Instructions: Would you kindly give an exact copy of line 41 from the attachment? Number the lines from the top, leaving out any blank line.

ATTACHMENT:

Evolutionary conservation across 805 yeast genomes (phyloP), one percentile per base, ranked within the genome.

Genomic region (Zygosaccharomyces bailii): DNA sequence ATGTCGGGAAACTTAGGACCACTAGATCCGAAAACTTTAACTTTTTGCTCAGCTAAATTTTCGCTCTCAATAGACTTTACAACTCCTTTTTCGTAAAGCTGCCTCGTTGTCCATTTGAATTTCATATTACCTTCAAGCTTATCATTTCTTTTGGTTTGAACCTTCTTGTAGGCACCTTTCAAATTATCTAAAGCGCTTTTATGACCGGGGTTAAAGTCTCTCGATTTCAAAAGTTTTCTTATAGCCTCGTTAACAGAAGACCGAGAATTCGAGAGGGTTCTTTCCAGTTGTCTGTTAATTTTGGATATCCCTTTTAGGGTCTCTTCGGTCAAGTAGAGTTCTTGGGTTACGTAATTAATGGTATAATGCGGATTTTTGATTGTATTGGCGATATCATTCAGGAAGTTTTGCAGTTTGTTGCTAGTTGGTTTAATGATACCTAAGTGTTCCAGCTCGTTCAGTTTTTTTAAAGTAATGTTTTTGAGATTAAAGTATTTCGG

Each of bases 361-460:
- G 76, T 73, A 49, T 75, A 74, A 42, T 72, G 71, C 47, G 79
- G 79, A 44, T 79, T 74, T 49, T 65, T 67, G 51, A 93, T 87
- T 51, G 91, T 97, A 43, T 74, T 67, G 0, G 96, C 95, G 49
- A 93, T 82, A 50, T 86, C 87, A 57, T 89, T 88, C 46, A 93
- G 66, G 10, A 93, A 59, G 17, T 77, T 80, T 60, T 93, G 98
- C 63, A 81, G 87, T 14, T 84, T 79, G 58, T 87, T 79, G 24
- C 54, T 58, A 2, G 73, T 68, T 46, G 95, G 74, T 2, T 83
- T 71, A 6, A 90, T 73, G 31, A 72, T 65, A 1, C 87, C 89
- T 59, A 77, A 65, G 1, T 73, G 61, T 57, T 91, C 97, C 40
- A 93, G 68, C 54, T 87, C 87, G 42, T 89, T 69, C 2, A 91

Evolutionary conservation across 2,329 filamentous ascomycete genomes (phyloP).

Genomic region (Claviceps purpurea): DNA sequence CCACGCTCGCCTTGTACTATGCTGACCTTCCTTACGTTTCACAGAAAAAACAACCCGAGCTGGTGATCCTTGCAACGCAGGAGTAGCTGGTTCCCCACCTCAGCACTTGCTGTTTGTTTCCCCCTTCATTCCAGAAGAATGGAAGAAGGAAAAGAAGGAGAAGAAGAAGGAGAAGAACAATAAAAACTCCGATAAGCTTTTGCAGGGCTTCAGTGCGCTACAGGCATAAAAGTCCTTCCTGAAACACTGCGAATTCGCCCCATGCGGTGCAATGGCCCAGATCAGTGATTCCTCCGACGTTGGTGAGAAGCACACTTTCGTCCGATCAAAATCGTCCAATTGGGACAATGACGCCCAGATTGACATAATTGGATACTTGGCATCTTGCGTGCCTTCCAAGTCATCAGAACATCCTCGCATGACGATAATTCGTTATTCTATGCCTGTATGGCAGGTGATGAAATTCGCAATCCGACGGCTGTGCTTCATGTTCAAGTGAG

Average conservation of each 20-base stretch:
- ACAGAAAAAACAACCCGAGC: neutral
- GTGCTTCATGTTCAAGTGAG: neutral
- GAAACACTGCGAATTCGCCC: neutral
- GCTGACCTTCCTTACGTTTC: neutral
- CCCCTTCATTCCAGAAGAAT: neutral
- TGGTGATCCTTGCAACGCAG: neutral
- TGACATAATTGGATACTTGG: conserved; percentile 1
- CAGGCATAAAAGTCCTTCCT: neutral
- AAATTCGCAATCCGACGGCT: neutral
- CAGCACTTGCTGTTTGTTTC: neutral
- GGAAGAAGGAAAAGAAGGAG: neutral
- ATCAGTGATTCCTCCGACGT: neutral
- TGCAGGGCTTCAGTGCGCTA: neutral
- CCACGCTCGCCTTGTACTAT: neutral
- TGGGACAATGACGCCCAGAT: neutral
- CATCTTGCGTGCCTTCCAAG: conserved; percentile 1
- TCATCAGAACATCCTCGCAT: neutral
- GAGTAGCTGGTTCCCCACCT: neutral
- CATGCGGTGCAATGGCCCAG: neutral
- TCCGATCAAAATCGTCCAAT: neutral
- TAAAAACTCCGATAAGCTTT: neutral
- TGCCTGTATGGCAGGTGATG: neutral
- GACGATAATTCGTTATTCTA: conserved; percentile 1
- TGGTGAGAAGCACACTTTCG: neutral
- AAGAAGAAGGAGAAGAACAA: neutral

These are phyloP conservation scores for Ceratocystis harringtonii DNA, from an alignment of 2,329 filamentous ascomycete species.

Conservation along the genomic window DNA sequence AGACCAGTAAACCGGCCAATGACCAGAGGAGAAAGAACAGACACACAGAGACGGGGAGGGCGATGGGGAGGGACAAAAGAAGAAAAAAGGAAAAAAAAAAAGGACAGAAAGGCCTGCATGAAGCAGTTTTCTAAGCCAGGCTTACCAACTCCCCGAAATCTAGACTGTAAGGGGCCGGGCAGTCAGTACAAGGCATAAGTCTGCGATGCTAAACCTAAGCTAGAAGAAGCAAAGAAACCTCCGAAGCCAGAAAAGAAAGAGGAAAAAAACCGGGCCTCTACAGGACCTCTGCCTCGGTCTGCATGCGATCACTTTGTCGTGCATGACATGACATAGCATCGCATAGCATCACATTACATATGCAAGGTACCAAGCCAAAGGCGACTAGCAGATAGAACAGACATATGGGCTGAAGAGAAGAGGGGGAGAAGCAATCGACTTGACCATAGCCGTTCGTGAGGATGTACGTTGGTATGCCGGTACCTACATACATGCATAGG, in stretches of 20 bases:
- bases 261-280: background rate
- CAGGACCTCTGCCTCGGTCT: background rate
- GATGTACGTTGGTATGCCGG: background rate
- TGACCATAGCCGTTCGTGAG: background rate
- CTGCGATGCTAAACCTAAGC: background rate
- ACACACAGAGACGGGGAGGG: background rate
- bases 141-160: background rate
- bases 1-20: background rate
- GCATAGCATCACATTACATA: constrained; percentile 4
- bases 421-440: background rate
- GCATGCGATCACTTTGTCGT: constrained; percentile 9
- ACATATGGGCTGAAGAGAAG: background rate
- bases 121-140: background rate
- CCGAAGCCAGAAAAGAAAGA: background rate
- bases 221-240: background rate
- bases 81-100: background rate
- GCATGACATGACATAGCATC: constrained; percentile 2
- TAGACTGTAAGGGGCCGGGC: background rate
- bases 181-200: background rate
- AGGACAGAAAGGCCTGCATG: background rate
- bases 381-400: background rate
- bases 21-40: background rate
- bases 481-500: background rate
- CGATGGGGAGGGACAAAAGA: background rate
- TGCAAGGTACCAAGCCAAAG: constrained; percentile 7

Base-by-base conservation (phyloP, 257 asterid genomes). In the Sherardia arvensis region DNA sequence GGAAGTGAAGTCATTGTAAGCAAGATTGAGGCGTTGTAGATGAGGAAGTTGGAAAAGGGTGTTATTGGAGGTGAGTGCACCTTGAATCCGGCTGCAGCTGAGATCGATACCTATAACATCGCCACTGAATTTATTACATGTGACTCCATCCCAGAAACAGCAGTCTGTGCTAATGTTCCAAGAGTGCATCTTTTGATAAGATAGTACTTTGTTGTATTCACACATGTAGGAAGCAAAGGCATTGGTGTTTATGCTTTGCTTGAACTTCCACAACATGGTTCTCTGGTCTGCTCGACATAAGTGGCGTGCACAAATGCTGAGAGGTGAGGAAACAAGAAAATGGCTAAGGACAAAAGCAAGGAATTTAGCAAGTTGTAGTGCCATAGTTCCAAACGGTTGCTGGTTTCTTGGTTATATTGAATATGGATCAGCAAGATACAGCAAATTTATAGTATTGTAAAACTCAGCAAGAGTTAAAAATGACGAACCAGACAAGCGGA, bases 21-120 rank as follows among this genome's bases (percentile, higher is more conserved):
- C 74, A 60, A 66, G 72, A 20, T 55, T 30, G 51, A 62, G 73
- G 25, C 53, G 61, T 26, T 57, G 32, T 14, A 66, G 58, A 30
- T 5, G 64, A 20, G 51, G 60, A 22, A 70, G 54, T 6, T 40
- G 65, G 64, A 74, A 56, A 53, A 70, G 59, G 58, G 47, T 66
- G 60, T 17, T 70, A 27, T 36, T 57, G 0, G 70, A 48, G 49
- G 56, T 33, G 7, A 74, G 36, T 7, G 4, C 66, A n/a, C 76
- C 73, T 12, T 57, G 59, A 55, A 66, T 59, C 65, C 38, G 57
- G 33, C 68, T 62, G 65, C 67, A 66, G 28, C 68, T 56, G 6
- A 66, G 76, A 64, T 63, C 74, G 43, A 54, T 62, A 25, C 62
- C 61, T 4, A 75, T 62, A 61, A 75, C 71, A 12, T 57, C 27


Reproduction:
- AAGAAGAAGGAGAAGAACAA: neutral